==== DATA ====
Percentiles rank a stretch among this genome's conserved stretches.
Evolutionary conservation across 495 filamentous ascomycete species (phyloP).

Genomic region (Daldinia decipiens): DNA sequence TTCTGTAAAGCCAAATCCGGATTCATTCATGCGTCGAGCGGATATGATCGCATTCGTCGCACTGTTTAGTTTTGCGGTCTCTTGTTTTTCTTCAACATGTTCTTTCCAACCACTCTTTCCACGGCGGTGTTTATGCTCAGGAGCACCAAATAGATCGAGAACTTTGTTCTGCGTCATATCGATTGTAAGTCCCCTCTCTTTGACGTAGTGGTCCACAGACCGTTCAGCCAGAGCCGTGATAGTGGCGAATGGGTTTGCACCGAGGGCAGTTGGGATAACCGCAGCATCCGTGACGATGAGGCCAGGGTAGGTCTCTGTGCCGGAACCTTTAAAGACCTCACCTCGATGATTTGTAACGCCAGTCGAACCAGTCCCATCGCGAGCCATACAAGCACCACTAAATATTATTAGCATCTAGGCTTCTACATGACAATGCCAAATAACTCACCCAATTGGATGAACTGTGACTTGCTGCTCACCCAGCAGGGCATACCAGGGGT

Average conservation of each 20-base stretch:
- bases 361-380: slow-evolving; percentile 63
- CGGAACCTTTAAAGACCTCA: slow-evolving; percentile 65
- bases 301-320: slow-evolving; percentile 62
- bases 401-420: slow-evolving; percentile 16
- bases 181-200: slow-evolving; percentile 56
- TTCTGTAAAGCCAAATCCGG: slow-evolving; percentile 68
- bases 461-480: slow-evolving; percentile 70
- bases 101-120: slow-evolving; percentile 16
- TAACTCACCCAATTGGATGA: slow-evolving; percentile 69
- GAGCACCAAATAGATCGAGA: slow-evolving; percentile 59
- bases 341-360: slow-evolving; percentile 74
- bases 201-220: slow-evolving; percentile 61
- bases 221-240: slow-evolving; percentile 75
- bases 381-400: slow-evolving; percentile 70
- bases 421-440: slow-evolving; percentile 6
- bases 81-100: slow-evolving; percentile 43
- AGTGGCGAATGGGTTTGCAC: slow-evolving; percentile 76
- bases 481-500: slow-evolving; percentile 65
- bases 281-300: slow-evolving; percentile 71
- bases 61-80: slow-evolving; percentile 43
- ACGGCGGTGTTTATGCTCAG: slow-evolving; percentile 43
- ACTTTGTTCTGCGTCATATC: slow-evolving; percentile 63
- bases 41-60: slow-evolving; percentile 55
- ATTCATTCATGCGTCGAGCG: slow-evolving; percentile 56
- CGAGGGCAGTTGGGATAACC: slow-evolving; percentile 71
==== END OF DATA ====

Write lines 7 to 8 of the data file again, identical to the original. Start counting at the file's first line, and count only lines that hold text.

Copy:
- bases 301-320: slow-evolving; percentile 62
- bases 401-420: slow-evolving; percentile 16